git log --oneline
f4d5d8172b76 (HEAD -> vlp64_v104) Added some printk message
[..]

Then checkout the destination branch:

git checkout vlp64_v105

Then make a new branch

git checkout -b vlp64_v105_dev

which will give you this:

o--o--o--o--o--o--o--o--o--o--o--o--o--o--o--o--o--o--o--o--o--o--o--o--o--o--o remotes/origin/linux-4.19.y-cip
       \                             \
         o--o--o vlp64_v104           o--o--o--o vlp64_v105, vlp64_v105_dev
                \ 
                 A  vlp64_v104_dev


And then [1]:

git cherry-pick f4d5d8172b76 

We can also cherry pick a range of commits. In the example below, "BSP-1.0.4" is a tag that shows the end of the Renesas BSP, and "vlp64_v104_dev" is the branch that has has our changes. So basically we are asking it to copy all the changes we made on top of the Renesas BSP.

git cherry-pick BSP-1.0.4..vlp64_v104_dev

You could also use this command (using branch name instead of tag name)

git cherry-pick vlp64_v104..vlp64_v104_dev

In our example this is exactly the same as [1] because we have only one commit between vlp64_v104 and BSP-1.0.4. So again, graphically, it will end up like this

o--o--o--o--o--o--o--o--o--o--o--o--o--o--o--o--o--o--o--o--o--o--o--o--o--o--o remotes/origin/linux-4.19.y-cip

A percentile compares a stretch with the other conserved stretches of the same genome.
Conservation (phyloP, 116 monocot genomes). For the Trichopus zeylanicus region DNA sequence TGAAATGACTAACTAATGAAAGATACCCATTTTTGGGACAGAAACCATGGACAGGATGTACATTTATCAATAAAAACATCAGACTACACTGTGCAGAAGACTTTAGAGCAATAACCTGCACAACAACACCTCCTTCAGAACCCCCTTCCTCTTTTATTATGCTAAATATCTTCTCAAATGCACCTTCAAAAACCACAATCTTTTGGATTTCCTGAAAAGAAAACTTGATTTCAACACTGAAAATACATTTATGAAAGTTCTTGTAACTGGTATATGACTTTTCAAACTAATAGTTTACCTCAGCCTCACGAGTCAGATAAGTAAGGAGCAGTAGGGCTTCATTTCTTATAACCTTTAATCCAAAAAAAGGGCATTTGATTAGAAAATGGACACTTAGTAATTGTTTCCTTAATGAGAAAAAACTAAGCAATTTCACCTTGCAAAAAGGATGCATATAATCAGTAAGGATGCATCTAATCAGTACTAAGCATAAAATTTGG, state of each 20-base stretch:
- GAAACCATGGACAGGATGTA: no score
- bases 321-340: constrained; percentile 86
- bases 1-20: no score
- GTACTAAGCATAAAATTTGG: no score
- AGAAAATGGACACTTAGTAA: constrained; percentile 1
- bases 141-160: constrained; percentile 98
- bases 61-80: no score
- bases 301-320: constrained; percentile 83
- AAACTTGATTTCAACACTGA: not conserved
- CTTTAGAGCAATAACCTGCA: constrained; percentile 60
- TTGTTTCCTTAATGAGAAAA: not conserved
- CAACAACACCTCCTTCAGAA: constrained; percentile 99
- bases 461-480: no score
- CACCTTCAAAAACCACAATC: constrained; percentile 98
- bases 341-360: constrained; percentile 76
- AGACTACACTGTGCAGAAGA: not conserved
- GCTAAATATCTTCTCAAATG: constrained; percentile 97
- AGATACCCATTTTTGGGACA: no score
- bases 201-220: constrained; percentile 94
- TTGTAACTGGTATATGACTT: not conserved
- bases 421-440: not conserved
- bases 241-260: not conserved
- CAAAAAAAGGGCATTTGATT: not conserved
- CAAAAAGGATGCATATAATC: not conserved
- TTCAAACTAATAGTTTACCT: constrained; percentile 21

\                             \
         o--o--o vlp64_v104           o--o--o--o vlp64_v105     
                \                               \
                 A  vlp64_v104_dev               A  vlp64_v105_dev

Note: When selecting a range of patches, both cherry-pick and rebase "skip" the first patch. If you want to include it, you have to explicitly specify it by adding a ^. For example, let's assume:

         o--o--o vlp64_v104           o--o--o--o vlp64_v105     
                \                               
                 A-B-C-D-E                       

Now if we want to cherry pick the patches A-B-C-D-E and apply them to vlp64_v105, we can use the command:

git cherry-pick A^..E
         o--o--o vlp64_v104           o--o--o--o vlp64_v105     
                \                               \
                 A-B-C-D-E                       A-B-C-D-E

If instead we do not use "^":

git cherry-pick A..E

we will end up in having:

         o--o--o vlp64_v104           o--o--o--o vlp64_v105     
                \                               \
                 A-B-C-D-E                       B-C-D-E